Like the majority of us, Stormont Health Minister Simon Hamilton is an NHS patient. His counterpart in the Republic, Leo Varadkar (36) is more than likely to have good private health insurance. In the absence, south of the border, of a state funded service for all, the Fine Gael TD has no choice if he wants proper care.
Had the DUP's Mr Hamilton (38) been born in the Republic, he would have faced bills running into thousands for the surgeries and treatments he has undergone in the last 13 years. The red-headed accountant suffers from Crohn's disease, a chronic condition that can cause ulceration and inflammation in the digestive system.
Classed along with colitis as an inflammatory bowel disease (IBD), Crohn's symptoms include severe pain, diarrhoea (often with blood), extreme fatigue, and dramatic weight loss. Untreated, it can lead to a potentially fatal rupture of the bowel.
"If it weren't for the consultant and nurses at the Royal, I wouldn't be able to do my job today," says Mr Hamilton. "People look at us in Stormont and say we don't understand the issues facing them but I have this experience and many of my colleagues are dealing with serious health issues. The NHS does a wonderful job, which I value highly."
Mr Hamilton is speaking from his home in Comber, where he and his wife Nicki, a fellow accountant, have been hosting a weekend party for 20 youngsters, in celebration of their son Kyle's seventh birthday. Their elder son, Lewis, is nine.
Many of the treats on the table would have been off the menu for his dad, who discovered he had Crohn's disease at 25, a common age for IBD diagnoses. The politics and law graduate had been working in Price Waterhouse Coopers, while studying accountancy, for nine months when he started to get symptoms.
"It was April or May; it felt like a bad cold or the flu but it didn't go away," he recalls. "I went to my GP and he gave me antibiotics, thinking it was viral, but it got progressively worse over the summer. I lost my appetite, which isn't me at all - I'd always eat everything in front of me. I went down from 13 and a half stone; I didn't notice but friends I hadn't seen for a while did, and by September, it got too much.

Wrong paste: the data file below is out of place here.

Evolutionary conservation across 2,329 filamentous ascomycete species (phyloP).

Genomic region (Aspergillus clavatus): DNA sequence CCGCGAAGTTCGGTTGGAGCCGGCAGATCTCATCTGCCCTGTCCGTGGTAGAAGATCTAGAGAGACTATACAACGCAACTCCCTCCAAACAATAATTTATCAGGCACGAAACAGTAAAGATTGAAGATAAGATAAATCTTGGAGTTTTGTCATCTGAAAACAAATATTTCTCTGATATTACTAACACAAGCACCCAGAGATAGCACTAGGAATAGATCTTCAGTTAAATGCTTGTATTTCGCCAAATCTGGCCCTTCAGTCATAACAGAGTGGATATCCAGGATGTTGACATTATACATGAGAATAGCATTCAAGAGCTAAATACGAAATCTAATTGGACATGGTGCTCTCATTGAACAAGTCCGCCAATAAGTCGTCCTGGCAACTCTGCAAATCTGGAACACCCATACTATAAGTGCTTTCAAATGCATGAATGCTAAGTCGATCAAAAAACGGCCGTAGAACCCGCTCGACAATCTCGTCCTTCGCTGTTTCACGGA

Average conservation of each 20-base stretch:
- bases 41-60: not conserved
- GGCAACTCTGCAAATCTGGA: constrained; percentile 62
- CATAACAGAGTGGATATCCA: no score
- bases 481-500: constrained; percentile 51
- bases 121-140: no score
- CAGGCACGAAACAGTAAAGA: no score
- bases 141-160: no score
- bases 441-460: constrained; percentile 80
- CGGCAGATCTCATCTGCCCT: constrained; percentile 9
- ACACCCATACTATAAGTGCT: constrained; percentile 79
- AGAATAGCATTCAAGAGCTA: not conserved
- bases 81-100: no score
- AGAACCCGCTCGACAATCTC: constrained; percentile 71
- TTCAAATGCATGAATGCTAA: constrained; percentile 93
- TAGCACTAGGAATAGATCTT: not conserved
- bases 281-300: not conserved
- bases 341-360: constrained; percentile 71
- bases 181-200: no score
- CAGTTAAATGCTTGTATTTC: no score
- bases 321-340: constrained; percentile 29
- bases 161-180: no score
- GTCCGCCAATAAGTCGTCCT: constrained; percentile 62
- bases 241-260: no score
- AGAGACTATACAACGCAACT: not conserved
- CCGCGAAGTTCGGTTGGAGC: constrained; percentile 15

"The symptoms weren't particularly nice. I was tired all the time and could sleep all day, and I had to go to the loo more often. I got mouth ulcers but put it down to being run down and tired. I was working and studying intensely.
"My body was telling me something was wrong but I hadn't heard of Crohn's or colitis before and I was a typical man, trying to fight through it."
What finally prompted Mr Hamilton to seek treatment was some severe joint pain, in his ankles, knees, hips, and elbows.
"I used to drive to Belfast and park a mile away from work in the city centre, and walk the rest of the way," he says. "The walk started to take ages and got tougher and tougher. In the end I thought, 'I can't do this any more', and went back to the doctor, one Tuesday.
"I was in the Royal by Friday, having tests and scans, and was diagnosed the following Thursday."
The minister admits he found the diagnosis "frightening" in the beginning, given the general lack of awareness of IBD, as compared to other chronic incurable diseases, back in 2002.
"I didn't know what I was facing - the not knowing was scary. I did some research and spoke to some people who had been through surgery to have parts of their bowel removed, and had been through hell. It was daunting and worrying — I didn’t know how it would affect my life.”